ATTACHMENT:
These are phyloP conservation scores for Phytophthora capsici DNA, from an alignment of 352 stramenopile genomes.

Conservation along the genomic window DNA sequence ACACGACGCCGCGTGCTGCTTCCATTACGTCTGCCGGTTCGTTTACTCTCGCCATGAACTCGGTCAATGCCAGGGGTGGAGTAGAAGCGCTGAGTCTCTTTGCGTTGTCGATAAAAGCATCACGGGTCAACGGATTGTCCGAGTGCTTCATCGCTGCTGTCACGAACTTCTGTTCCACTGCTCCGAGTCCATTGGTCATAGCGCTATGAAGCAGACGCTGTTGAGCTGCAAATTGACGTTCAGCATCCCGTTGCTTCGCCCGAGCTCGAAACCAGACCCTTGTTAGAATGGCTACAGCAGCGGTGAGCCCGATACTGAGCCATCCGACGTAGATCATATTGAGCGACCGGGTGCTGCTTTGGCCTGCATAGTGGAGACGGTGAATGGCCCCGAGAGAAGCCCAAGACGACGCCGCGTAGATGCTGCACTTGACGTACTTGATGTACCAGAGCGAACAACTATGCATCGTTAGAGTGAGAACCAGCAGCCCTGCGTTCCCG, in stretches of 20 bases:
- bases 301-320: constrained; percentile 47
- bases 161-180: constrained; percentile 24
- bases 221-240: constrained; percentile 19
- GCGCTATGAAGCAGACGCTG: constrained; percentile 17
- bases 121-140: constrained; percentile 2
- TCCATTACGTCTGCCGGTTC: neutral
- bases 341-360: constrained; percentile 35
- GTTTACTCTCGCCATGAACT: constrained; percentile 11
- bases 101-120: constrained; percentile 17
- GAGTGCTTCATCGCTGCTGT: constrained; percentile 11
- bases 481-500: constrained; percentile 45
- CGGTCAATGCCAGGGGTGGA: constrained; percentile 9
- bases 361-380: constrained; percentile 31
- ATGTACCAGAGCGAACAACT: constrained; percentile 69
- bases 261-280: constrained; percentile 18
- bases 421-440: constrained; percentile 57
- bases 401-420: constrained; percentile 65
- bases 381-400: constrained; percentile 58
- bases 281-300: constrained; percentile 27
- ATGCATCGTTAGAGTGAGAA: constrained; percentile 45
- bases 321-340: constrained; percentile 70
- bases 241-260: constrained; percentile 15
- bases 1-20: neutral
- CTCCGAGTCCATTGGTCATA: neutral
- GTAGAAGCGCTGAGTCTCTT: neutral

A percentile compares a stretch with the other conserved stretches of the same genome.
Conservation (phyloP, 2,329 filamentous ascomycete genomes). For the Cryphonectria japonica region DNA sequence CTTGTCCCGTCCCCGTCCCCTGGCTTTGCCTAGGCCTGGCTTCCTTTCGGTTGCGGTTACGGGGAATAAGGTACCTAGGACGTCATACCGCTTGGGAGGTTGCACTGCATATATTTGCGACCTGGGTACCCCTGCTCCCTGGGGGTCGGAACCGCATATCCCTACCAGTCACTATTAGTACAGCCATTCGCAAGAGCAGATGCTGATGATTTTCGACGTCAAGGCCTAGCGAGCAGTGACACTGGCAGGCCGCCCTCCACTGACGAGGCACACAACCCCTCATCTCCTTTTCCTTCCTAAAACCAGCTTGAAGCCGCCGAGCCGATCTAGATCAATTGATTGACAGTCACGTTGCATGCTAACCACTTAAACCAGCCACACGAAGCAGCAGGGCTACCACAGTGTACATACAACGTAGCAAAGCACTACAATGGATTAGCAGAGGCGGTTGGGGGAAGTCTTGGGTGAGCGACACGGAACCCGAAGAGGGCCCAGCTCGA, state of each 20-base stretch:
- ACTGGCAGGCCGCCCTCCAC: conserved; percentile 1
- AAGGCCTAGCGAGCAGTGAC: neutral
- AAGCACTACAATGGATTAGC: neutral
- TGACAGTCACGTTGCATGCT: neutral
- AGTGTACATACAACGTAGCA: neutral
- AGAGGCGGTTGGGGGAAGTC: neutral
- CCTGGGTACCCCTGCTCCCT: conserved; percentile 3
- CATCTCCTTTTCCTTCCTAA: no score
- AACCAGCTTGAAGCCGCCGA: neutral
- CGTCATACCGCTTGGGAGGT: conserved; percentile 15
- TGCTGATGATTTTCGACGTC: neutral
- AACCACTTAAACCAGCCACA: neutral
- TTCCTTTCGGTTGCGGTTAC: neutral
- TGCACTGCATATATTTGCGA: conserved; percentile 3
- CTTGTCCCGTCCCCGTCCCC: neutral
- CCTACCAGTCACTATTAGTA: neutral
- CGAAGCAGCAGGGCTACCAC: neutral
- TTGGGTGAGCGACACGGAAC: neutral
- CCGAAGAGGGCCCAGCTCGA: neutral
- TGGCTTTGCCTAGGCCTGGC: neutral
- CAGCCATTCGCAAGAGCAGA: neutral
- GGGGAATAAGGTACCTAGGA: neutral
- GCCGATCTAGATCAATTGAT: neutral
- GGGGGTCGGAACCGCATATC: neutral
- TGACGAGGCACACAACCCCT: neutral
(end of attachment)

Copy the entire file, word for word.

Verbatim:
These are phyloP conservation scores for Phytophthora capsici DNA, from an alignment of 352 stramenopile genomes.

Conservation along the genomic window DNA sequence ACACGACGCCGCGTGCTGCTTCCATTACGTCTGCCGGTTCGTTTACTCTCGCCATGAACTCGGTCAATGCCAGGGGTGGAGTAGAAGCGCTGAGTCTCTTTGCGTTGTCGATAAAAGCATCACGGGTCAACGGATTGTCCGAGTGCTTCATCGCTGCTGTCACGAACTTCTGTTCCACTGCTCCGAGTCCATTGGTCATAGCGCTATGAAGCAGACGCTGTTGAGCTGCAAATTGACGTTCAGCATCCCGTTGCTTCGCCCGAGCTCGAAACCAGACCCTTGTTAGAATGGCTACAGCAGCGGTGAGCCCGATACTGAGCCATCCGACGTAGATCATATTGAGCGACCGGGTGCTGCTTTGGCCTGCATAGTGGAGACGGTGAATGGCCCCGAGAGAAGCCCAAGACGACGCCGCGTAGATGCTGCACTTGACGTACTTGATGTACCAGAGCGAACAACTATGCATCGTTAGAGTGAGAACCAGCAGCCCTGCGTTCCCG, in stretches of 20 bases:
- bases 301-320: constrained; percentile 47
- bases 161-180: constrained; percentile 24
- bases 221-240: constrained; percentile 19
- GCGCTATGAAGCAGACGCTG: constrained; percentile 17
- bases 121-140: constrained; percentile 2
- TCCATTACGTCTGCCGGTTC: neutral
- bases 341-360: constrained; percentile 35
- GTTTACTCTCGCCATGAACT: constrained; percentile 11
- bases 101-120: constrained; percentile 17
- GAGTGCTTCATCGCTGCTGT: constrained; percentile 11
- bases 481-500: constrained; percentile 45
- CGGTCAATGCCAGGGGTGGA: constrained; percentile 9
- bases 361-380: constrained; percentile 31
- ATGTACCAGAGCGAACAACT: constrained; percentile 69
- bases 261-280: constrained; percentile 18
- bases 421-440: constrained; percentile 57
- bases 401-420: constrained; percentile 65
- bases 381-400: constrained; percentile 58
- bases 281-300: constrained; percentile 27
- ATGCATCGTTAGAGTGAGAA: constrained; percentile 45
- bases 321-340: constrained; percentile 70
- bases 241-260: constrained; percentile 15
- bases 1-20: neutral
- CTCCGAGTCCATTGGTCATA: neutral
- GTAGAAGCGCTGAGTCTCTT: neutral

A percentile compares a stretch with the other conserved stretches of the same genome.
Conservation (phyloP, 2,329 filamentous ascomycete genomes). For the Cryphonectria japonica region DNA sequence CTTGTCCCGTCCCCGTCCCCTGGCTTTGCCTAGGCCTGGCTTCCTTTCGGTTGCGGTTACGGGGAATAAGGTACCTAGGACGTCATACCGCTTGGGAGGTTGCACTGCATATATTTGCGACCTGGGTACCCCTGCTCCCTGGGGGTCGGAACCGCATATCCCTACCAGTCACTATTAGTACAGCCATTCGCAAGAGCAGATGCTGATGATTTTCGACGTCAAGGCCTAGCGAGCAGTGACACTGGCAGGCCGCCCTCCACTGACGAGGCACACAACCCCTCATCTCCTTTTCCTTCCTAAAACCAGCTTGAAGCCGCCGAGCCGATCTAGATCAATTGATTGACAGTCACGTTGCATGCTAACCACTTAAACCAGCCACACGAAGCAGCAGGGCTACCACAGTGTACATACAACGTAGCAAAGCACTACAATGGATTAGCAGAGGCGGTTGGGGGAAGTCTTGGGTGAGCGACACGGAACCCGAAGAGGGCCCAGCTCGA, state of each 20-base stretch:
- ACTGGCAGGCCGCCCTCCAC: conserved; percentile 1
- AAGGCCTAGCGAGCAGTGAC: neutral
- AAGCACTACAATGGATTAGC: neutral
- TGACAGTCACGTTGCATGCT: neutral
- AGTGTACATACAACGTAGCA: neutral
- AGAGGCGGTTGGGGGAAGTC: neutral
- CCTGGGTACCCCTGCTCCCT: conserved; percentile 3
- CATCTCCTTTTCCTTCCTAA: no score
- AACCAGCTTGAAGCCGCCGA: neutral
- CGTCATACCGCTTGGGAGGT: conserved; percentile 15
- TGCTGATGATTTTCGACGTC: neutral
- AACCACTTAAACCAGCCACA: neutral
- TTCCTTTCGGTTGCGGTTAC: neutral
- TGCACTGCATATATTTGCGA: conserved; percentile 3
- CTTGTCCCGTCCCCGTCCCC: neutral
- CCTACCAGTCACTATTAGTA: neutral
- CGAAGCAGCAGGGCTACCAC: neutral
- TTGGGTGAGCGACACGGAAC: neutral
- CCGAAGAGGGCCCAGCTCGA: neutral
- TGGCTTTGCCTAGGCCTGGC: neutral
- CAGCCATTCGCAAGAGCAGA: neutral
- GGGGAATAAGGTACCTAGGA: neutral
- GCCGATCTAGATCAATTGAT: neutral
- GGGGGTCGGAACCGCATATC: neutral
- TGACGAGGCACACAACCCCT: neutral